• Tom Horn September 30, 2016, 8:17 am

      Last time I checked, Beretta was an Italian manufacturer. As a firearms sales person, I spoke with many returning vets from Iraq and Afghanistan. Many had objections to the 92’s, mostly related to the condition these weapons are now in.

      In a gun fight you need every advantage you can get. I am for giving that advantage to our Service Men and Women. I have spoken with many SF vets. Many of them swear by Sig, and H&K.

      I too, prefer USA made. Seems to me Ruger, or S&W could come up with a good service pistol that would fit the bill.

      • Junior October 3, 2016, 10:51 am

        I’d suggest you do a little research before you suggest a Ruger. Since you suggested them I’m guessing your not aware that the Ruger American is the first model in their line of semi auto handguns that is capable of meeting the most basic military spec of having a forged barrel. The SR line of handguns all have cast barrels. Ruger wasn’t able to meet the Specs of the competition.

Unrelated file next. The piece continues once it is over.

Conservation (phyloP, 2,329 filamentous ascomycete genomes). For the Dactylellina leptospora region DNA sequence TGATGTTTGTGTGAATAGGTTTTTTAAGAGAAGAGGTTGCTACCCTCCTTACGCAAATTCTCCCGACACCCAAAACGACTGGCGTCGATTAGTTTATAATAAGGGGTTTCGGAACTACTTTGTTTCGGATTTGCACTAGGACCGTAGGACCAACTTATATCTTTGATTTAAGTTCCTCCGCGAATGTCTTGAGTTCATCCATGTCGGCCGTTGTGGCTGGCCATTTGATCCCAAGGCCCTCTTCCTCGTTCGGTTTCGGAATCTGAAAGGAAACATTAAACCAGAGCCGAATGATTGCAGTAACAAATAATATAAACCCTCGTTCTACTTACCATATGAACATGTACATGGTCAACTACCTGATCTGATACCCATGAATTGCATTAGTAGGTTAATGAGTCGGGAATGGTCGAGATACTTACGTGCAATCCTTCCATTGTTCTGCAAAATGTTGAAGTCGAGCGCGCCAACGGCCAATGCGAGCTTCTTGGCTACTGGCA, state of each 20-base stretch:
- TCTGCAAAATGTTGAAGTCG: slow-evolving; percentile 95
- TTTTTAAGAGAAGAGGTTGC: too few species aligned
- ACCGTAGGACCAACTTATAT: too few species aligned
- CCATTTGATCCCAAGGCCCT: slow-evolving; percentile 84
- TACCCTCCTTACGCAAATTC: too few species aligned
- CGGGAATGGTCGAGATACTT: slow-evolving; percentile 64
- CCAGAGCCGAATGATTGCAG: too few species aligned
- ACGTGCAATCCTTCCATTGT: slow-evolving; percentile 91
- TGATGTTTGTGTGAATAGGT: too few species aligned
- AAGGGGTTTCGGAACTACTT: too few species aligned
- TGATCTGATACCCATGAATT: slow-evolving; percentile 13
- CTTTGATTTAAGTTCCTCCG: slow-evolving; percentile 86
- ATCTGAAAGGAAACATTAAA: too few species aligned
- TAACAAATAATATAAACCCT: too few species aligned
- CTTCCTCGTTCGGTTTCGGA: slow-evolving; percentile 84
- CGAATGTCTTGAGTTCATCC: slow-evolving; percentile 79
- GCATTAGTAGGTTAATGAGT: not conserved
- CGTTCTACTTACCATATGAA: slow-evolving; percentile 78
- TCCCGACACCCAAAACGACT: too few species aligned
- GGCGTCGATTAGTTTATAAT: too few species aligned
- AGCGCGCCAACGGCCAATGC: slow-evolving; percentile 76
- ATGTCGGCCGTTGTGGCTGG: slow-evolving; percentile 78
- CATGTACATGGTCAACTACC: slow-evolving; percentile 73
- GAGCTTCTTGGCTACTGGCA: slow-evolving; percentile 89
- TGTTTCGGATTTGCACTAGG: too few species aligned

• Tom Horn September 29, 2016, 11:35 pm

    The way this Country is going, they will probably choose a High Point 9mm.

    • JJ357 October 1, 2016, 7:51 pm

      LOL, Yeah and one of the requirements for the hi point will be putting the sights on sideways

  • Don September 29, 2016, 5:29 pm

    Bullshit, more Gov’t wasteful spending. We don’t need a new handgun.